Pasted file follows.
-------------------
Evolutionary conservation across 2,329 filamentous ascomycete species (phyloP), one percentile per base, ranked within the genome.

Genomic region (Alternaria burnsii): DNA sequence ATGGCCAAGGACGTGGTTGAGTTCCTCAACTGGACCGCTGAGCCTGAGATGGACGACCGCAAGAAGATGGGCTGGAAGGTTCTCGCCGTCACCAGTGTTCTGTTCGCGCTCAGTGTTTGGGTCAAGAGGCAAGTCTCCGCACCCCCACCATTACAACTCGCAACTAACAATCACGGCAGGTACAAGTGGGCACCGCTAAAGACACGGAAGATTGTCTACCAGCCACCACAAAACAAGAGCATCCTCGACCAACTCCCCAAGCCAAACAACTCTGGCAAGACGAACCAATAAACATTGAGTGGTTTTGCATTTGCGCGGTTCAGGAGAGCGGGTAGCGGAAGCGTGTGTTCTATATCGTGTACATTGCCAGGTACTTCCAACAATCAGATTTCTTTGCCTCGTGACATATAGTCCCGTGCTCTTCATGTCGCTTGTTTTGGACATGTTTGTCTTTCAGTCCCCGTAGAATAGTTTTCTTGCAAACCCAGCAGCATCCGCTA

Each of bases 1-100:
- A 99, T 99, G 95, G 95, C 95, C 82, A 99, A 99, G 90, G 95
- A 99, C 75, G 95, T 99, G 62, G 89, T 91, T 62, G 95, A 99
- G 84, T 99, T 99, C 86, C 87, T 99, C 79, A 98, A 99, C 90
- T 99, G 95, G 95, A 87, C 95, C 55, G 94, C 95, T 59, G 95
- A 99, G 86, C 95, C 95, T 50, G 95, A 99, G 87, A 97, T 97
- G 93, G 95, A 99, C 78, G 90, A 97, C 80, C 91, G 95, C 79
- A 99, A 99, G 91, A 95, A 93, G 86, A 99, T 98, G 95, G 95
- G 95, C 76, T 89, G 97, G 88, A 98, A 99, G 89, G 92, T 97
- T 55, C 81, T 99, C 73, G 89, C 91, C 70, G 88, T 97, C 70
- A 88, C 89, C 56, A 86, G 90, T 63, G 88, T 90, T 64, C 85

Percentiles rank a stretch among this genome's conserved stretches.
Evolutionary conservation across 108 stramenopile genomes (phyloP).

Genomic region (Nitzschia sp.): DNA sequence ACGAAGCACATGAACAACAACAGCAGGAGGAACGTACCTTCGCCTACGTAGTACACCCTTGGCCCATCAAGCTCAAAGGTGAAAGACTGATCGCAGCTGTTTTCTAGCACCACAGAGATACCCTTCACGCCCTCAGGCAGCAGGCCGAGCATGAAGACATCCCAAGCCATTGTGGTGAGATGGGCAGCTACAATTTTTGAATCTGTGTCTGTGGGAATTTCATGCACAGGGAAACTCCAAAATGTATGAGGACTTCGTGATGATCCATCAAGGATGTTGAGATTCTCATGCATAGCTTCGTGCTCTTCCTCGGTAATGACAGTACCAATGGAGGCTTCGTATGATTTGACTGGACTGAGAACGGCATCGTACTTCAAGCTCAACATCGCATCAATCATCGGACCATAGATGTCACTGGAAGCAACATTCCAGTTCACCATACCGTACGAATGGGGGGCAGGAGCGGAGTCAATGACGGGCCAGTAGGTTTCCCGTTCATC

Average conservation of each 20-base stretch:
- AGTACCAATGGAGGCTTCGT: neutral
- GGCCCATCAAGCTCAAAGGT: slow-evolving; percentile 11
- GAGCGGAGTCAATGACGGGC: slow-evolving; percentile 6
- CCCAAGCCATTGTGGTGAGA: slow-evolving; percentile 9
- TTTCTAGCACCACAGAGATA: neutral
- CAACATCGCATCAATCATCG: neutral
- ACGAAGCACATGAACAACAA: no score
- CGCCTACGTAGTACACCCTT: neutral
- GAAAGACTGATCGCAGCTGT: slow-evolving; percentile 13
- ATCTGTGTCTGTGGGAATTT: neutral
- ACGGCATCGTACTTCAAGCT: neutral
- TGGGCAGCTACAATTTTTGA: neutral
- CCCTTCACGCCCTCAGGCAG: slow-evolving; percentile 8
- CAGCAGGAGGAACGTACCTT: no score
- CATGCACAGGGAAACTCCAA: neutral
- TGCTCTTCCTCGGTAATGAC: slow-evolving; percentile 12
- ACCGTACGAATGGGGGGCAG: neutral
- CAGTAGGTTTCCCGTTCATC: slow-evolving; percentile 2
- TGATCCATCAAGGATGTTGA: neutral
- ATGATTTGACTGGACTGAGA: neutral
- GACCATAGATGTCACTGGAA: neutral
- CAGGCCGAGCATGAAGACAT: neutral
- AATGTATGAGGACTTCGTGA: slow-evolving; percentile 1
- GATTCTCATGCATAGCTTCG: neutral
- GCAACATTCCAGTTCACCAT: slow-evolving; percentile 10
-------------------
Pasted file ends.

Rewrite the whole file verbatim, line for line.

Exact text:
Evolutionary conservation across 2,329 filamentous ascomycete species (phyloP), one percentile per base, ranked within the genome.

Genomic region (Alternaria burnsii): DNA sequence ATGGCCAAGGACGTGGTTGAGTTCCTCAACTGGACCGCTGAGCCTGAGATGGACGACCGCAAGAAGATGGGCTGGAAGGTTCTCGCCGTCACCAGTGTTCTGTTCGCGCTCAGTGTTTGGGTCAAGAGGCAAGTCTCCGCACCCCCACCATTACAACTCGCAACTAACAATCACGGCAGGTACAAGTGGGCACCGCTAAAGACACGGAAGATTGTCTACCAGCCACCACAAAACAAGAGCATCCTCGACCAACTCCCCAAGCCAAACAACTCTGGCAAGACGAACCAATAAACATTGAGTGGTTTTGCATTTGCGCGGTTCAGGAGAGCGGGTAGCGGAAGCGTGTGTTCTATATCGTGTACATTGCCAGGTACTTCCAACAATCAGATTTCTTTGCCTCGTGACATATAGTCCCGTGCTCTTCATGTCGCTTGTTTTGGACATGTTTGTCTTTCAGTCCCCGTAGAATAGTTTTCTTGCAAACCCAGCAGCATCCGCTA

Each of bases 1-100:
- A 99, T 99, G 95, G 95, C 95, C 82, A 99, A 99, G 90, G 95
- A 99, C 75, G 95, T 99, G 62, G 89, T 91, T 62, G 95, A 99
- G 84, T 99, T 99, C 86, C 87, T 99, C 79, A 98, A 99, C 90
- T 99, G 95, G 95, A 87, C 95, C 55, G 94, C 95, T 59, G 95
- A 99, G 86, C 95, C 95, T 50, G 95, A 99, G 87, A 97, T 97
- G 93, G 95, A 99, C 78, G 90, A 97, C 80, C 91, G 95, C 79
- A 99, A 99, G 91, A 95, A 93, G 86, A 99, T 98, G 95, G 95
- G 95, C 76, T 89, G 97, G 88, A 98, A 99, G 89, G 92, T 97
- T 55, C 81, T 99, C 73, G 89, C 91, C 70, G 88, T 97, C 70
- A 88, C 89, C 56, A 86, G 90, T 63, G 88, T 90, T 64, C 85

Percentiles rank a stretch among this genome's conserved stretches.
Evolutionary conservation across 108 stramenopile genomes (phyloP).

Genomic region (Nitzschia sp.): DNA sequence ACGAAGCACATGAACAACAACAGCAGGAGGAACGTACCTTCGCCTACGTAGTACACCCTTGGCCCATCAAGCTCAAAGGTGAAAGACTGATCGCAGCTGTTTTCTAGCACCACAGAGATACCCTTCACGCCCTCAGGCAGCAGGCCGAGCATGAAGACATCCCAAGCCATTGTGGTGAGATGGGCAGCTACAATTTTTGAATCTGTGTCTGTGGGAATTTCATGCACAGGGAAACTCCAAAATGTATGAGGACTTCGTGATGATCCATCAAGGATGTTGAGATTCTCATGCATAGCTTCGTGCTCTTCCTCGGTAATGACAGTACCAATGGAGGCTTCGTATGATTTGACTGGACTGAGAACGGCATCGTACTTCAAGCTCAACATCGCATCAATCATCGGACCATAGATGTCACTGGAAGCAACATTCCAGTTCACCATACCGTACGAATGGGGGGCAGGAGCGGAGTCAATGACGGGCCAGTAGGTTTCCCGTTCATC

Average conservation of each 20-base stretch:
- AGTACCAATGGAGGCTTCGT: neutral
- GGCCCATCAAGCTCAAAGGT: slow-evolving; percentile 11
- GAGCGGAGTCAATGACGGGC: slow-evolving; percentile 6
- CCCAAGCCATTGTGGTGAGA: slow-evolving; percentile 9
- TTTCTAGCACCACAGAGATA: neutral
- CAACATCGCATCAATCATCG: neutral
- ACGAAGCACATGAACAACAA: no score
- CGCCTACGTAGTACACCCTT: neutral
- GAAAGACTGATCGCAGCTGT: slow-evolving; percentile 13
- ATCTGTGTCTGTGGGAATTT: neutral
- ACGGCATCGTACTTCAAGCT: neutral
- TGGGCAGCTACAATTTTTGA: neutral
- CCCTTCACGCCCTCAGGCAG: slow-evolving; percentile 8
- CAGCAGGAGGAACGTACCTT: no score
- CATGCACAGGGAAACTCCAA: neutral
- TGCTCTTCCTCGGTAATGAC: slow-evolving; percentile 12
- ACCGTACGAATGGGGGGCAG: neutral
- CAGTAGGTTTCCCGTTCATC: slow-evolving; percentile 2
- TGATCCATCAAGGATGTTGA: neutral
- ATGATTTGACTGGACTGAGA: neutral
- GACCATAGATGTCACTGGAA: neutral
- CAGGCCGAGCATGAAGACAT: neutral
- AATGTATGAGGACTTCGTGA: slow-evolving; percentile 1
- GATTCTCATGCATAGCTTCG: neutral
- GCAACATTCCAGTTCACCAT: slow-evolving; percentile 10